NEW BRUNSWICK, NJ – It took authorities years to realize that dozens of files containing complaints lodged by citizens against NBPD officers had gone missing. Ultimately, Sgt. Richard Rowe, who ran the Internal Affairs division from 2003 to 2007, was blamed for the problem.
Authorities also alledge he tampered with the files and failed to fully investigate 81 of the complaints against his fellow officers, leaving them open indefinitely.
And now, Rowe, who resigned from the force last August, will face a trial after a grand jury sitting in Middlesex County indicted him last week on charges of tampering with physical evidence and obstruction of the administration of the law.
Rowe was suspended in March 2011, shortly after the investigation began. But it took the Middlesex County Prosecutor's Office authorities another six months to go public with this alarming example of corruption at the highest levels of the department.
Interestingly enough, the allegations were acknowledged for the first time just over two weeks after a New Brunswick Police officer shot and killed Barry Deloatch, an unarmed man whose death sparked an anti-police brutality movement in the city.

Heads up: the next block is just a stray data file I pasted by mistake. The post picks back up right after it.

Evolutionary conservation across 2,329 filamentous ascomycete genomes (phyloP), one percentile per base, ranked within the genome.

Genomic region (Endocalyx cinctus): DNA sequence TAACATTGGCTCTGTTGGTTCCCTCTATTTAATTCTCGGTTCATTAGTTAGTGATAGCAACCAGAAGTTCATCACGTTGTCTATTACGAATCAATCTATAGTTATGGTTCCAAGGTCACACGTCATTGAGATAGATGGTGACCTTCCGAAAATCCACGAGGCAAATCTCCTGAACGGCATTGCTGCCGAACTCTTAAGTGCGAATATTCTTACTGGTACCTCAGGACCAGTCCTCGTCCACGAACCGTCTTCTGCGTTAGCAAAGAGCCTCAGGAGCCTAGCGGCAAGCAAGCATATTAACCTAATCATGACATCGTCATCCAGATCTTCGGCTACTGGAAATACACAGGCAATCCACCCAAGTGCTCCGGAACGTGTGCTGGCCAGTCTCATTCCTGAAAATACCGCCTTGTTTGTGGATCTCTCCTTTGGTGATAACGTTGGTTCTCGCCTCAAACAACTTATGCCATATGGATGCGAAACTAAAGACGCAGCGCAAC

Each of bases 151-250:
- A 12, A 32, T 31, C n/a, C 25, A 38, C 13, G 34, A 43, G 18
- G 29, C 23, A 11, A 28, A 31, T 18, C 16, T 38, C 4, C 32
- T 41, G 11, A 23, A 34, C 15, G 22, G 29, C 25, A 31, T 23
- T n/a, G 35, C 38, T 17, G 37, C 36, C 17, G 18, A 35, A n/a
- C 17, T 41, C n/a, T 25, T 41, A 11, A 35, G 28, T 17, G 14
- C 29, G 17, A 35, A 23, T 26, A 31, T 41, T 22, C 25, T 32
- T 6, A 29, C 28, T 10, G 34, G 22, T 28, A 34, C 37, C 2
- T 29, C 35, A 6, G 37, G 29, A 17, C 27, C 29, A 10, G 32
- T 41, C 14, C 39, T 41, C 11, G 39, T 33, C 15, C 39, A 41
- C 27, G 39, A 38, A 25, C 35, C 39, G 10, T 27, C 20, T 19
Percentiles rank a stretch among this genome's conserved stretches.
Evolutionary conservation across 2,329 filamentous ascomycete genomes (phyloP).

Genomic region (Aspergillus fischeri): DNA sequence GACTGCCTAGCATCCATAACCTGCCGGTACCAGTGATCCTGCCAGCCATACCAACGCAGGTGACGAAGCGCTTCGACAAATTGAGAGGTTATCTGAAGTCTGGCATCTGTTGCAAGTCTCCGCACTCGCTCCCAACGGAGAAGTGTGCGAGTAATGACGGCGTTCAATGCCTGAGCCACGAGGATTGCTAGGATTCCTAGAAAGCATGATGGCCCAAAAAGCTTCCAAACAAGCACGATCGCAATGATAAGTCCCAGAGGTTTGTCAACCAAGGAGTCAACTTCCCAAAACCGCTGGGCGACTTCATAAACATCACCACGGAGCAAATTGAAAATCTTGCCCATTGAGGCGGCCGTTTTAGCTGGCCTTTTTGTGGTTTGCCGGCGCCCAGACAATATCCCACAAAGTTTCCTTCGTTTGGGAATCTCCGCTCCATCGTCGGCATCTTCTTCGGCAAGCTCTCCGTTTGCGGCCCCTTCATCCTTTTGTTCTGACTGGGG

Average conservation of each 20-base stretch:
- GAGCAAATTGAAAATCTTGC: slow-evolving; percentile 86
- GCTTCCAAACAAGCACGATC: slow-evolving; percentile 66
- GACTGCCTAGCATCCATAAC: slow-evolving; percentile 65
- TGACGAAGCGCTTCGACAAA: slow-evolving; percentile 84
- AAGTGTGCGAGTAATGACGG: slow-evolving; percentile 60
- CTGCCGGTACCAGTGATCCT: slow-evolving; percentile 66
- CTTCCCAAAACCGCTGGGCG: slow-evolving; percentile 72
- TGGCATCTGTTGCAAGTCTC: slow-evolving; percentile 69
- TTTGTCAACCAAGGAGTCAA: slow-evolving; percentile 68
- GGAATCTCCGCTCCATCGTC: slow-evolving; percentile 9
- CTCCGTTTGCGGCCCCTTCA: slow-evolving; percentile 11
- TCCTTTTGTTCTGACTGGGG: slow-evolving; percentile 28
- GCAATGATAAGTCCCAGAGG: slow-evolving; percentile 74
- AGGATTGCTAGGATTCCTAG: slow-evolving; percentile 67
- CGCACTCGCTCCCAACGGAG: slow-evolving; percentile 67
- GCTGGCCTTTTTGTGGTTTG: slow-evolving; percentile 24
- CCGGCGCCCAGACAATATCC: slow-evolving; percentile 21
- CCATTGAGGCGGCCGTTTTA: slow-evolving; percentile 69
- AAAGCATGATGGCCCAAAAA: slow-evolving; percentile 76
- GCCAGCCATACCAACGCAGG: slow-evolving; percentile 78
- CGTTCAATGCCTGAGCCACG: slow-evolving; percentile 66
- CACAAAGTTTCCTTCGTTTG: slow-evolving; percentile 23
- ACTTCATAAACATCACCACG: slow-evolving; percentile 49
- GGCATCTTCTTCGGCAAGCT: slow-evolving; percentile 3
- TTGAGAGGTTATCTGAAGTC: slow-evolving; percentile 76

The following day, New Brunswick's six-term Mayor James Cahill gave a short, terse statement condemning Rowe and announcing changes to the internal affairs process. He also said anyone who wished to could file a complaint dating back to when Rowe began his tenure in Internal Affairs through a special hearing officer.
Cahill took last week's indictment of Rowe as an opportunity to finally announce the process for filing such a complaint against an officer. He formally announced his appointment of Assistant City Attorney Charly Gayden as the "community liason," who will meet with people to hear complaints every Thursday afternoon and make audio recordings of them at her private office at 96 Paterson Street.